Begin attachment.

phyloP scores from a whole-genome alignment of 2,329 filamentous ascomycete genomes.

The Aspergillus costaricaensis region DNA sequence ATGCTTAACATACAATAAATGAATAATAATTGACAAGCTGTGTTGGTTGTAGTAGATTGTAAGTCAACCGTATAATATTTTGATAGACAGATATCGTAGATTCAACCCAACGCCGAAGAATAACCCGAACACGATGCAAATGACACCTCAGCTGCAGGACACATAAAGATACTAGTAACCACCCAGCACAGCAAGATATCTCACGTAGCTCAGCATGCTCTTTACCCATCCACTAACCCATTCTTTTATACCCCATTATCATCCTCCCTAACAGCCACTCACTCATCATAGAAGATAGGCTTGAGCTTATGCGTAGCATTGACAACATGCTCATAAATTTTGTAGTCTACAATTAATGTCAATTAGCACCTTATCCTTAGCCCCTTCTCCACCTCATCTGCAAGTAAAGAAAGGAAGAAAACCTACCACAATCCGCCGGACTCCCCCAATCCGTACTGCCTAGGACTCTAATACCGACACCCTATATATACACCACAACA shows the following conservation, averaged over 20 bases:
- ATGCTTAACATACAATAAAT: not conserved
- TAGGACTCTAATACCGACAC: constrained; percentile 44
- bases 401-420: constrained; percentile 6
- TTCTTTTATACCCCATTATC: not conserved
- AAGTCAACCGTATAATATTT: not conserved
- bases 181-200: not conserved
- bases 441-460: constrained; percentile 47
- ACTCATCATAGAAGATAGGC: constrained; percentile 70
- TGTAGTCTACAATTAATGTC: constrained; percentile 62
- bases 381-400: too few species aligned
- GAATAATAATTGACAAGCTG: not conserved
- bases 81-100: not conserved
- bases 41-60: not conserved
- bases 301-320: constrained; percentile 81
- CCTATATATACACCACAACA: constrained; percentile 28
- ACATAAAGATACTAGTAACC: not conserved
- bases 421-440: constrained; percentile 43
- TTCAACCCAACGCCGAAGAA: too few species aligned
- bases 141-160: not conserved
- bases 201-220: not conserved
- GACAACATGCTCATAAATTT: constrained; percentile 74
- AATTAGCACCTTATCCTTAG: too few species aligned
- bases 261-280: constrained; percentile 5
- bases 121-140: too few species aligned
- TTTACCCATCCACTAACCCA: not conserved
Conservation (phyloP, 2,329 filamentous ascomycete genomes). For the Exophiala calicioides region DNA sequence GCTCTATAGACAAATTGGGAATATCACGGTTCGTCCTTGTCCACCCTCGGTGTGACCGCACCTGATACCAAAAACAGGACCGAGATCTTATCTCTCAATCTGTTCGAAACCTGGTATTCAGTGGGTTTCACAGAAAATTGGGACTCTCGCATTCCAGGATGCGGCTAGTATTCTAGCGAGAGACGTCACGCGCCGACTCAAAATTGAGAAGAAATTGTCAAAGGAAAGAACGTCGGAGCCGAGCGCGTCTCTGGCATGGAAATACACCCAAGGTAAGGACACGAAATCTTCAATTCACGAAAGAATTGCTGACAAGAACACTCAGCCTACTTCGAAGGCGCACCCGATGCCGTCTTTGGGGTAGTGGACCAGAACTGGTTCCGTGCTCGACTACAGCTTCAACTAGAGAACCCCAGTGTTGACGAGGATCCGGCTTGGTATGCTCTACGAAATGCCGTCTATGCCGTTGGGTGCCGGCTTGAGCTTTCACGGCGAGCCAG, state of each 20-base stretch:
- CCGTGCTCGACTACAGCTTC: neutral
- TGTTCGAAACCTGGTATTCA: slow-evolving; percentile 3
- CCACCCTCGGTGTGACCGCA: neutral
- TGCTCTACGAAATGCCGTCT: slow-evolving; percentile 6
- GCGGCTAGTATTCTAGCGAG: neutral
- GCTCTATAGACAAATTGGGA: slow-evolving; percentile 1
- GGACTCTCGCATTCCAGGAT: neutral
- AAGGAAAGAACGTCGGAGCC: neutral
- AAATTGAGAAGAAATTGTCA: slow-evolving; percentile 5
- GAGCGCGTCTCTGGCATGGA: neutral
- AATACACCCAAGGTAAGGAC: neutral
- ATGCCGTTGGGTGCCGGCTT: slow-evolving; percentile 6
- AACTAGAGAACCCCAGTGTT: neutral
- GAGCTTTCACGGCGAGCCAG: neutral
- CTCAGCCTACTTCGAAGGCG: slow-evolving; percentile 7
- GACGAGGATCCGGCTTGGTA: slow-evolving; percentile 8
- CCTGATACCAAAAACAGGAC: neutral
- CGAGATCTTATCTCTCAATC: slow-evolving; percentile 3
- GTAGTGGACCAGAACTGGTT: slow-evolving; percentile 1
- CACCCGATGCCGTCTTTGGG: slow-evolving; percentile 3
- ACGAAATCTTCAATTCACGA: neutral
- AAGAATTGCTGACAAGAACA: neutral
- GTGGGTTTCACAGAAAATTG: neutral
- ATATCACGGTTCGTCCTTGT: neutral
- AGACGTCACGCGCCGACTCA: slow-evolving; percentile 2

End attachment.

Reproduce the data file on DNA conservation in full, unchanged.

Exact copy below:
phyloP scores from a whole-genome alignment of 2,329 filamentous ascomycete genomes.

The Aspergillus costaricaensis region DNA sequence ATGCTTAACATACAATAAATGAATAATAATTGACAAGCTGTGTTGGTTGTAGTAGATTGTAAGTCAACCGTATAATATTTTGATAGACAGATATCGTAGATTCAACCCAACGCCGAAGAATAACCCGAACACGATGCAAATGACACCTCAGCTGCAGGACACATAAAGATACTAGTAACCACCCAGCACAGCAAGATATCTCACGTAGCTCAGCATGCTCTTTACCCATCCACTAACCCATTCTTTTATACCCCATTATCATCCTCCCTAACAGCCACTCACTCATCATAGAAGATAGGCTTGAGCTTATGCGTAGCATTGACAACATGCTCATAAATTTTGTAGTCTACAATTAATGTCAATTAGCACCTTATCCTTAGCCCCTTCTCCACCTCATCTGCAAGTAAAGAAAGGAAGAAAACCTACCACAATCCGCCGGACTCCCCCAATCCGTACTGCCTAGGACTCTAATACCGACACCCTATATATACACCACAACA shows the following conservation, averaged over 20 bases:
- ATGCTTAACATACAATAAAT: not conserved
- TAGGACTCTAATACCGACAC: constrained; percentile 44
- bases 401-420: constrained; percentile 6
- TTCTTTTATACCCCATTATC: not conserved
- AAGTCAACCGTATAATATTT: not conserved
- bases 181-200: not conserved
- bases 441-460: constrained; percentile 47
- ACTCATCATAGAAGATAGGC: constrained; percentile 70
- TGTAGTCTACAATTAATGTC: constrained; percentile 62
- bases 381-400: too few species aligned
- GAATAATAATTGACAAGCTG: not conserved
- bases 81-100: not conserved
- bases 41-60: not conserved
- bases 301-320: constrained; percentile 81
- CCTATATATACACCACAACA: constrained; percentile 28
- ACATAAAGATACTAGTAACC: not conserved
- bases 421-440: constrained; percentile 43
- TTCAACCCAACGCCGAAGAA: too few species aligned
- bases 141-160: not conserved
- bases 201-220: not conserved
- GACAACATGCTCATAAATTT: constrained; percentile 74
- AATTAGCACCTTATCCTTAG: too few species aligned
- bases 261-280: constrained; percentile 5
- bases 121-140: too few species aligned
- TTTACCCATCCACTAACCCA: not conserved
Conservation (phyloP, 2,329 filamentous ascomycete genomes). For the Exophiala calicioides region DNA sequence GCTCTATAGACAAATTGGGAATATCACGGTTCGTCCTTGTCCACCCTCGGTGTGACCGCACCTGATACCAAAAACAGGACCGAGATCTTATCTCTCAATCTGTTCGAAACCTGGTATTCAGTGGGTTTCACAGAAAATTGGGACTCTCGCATTCCAGGATGCGGCTAGTATTCTAGCGAGAGACGTCACGCGCCGACTCAAAATTGAGAAGAAATTGTCAAAGGAAAGAACGTCGGAGCCGAGCGCGTCTCTGGCATGGAAATACACCCAAGGTAAGGACACGAAATCTTCAATTCACGAAAGAATTGCTGACAAGAACACTCAGCCTACTTCGAAGGCGCACCCGATGCCGTCTTTGGGGTAGTGGACCAGAACTGGTTCCGTGCTCGACTACAGCTTCAACTAGAGAACCCCAGTGTTGACGAGGATCCGGCTTGGTATGCTCTACGAAATGCCGTCTATGCCGTTGGGTGCCGGCTTGAGCTTTCACGGCGAGCCAG, state of each 20-base stretch:
- CCGTGCTCGACTACAGCTTC: neutral
- TGTTCGAAACCTGGTATTCA: slow-evolving; percentile 3
- CCACCCTCGGTGTGACCGCA: neutral
- TGCTCTACGAAATGCCGTCT: slow-evolving; percentile 6
- GCGGCTAGTATTCTAGCGAG: neutral
- GCTCTATAGACAAATTGGGA: slow-evolving; percentile 1
- GGACTCTCGCATTCCAGGAT: neutral
- AAGGAAAGAACGTCGGAGCC: neutral
- AAATTGAGAAGAAATTGTCA: slow-evolving; percentile 5
- GAGCGCGTCTCTGGCATGGA: neutral
- AATACACCCAAGGTAAGGAC: neutral
- ATGCCGTTGGGTGCCGGCTT: slow-evolving; percentile 6
- AACTAGAGAACCCCAGTGTT: neutral
- GAGCTTTCACGGCGAGCCAG: neutral
- CTCAGCCTACTTCGAAGGCG: slow-evolving; percentile 7
- GACGAGGATCCGGCTTGGTA: slow-evolving; percentile 8
- CCTGATACCAAAAACAGGAC: neutral
- CGAGATCTTATCTCTCAATC: slow-evolving; percentile 3
- GTAGTGGACCAGAACTGGTT: slow-evolving; percentile 1
- CACCCGATGCCGTCTTTGGG: slow-evolving; percentile 3
- ACGAAATCTTCAATTCACGA: neutral
- AAGAATTGCTGACAAGAACA: neutral
- GTGGGTTTCACAGAAAATTG: neutral
- ATATCACGGTTCGTCCTTGT: neutral
- AGACGTCACGCGCCGACTCA: slow-evolving; percentile 2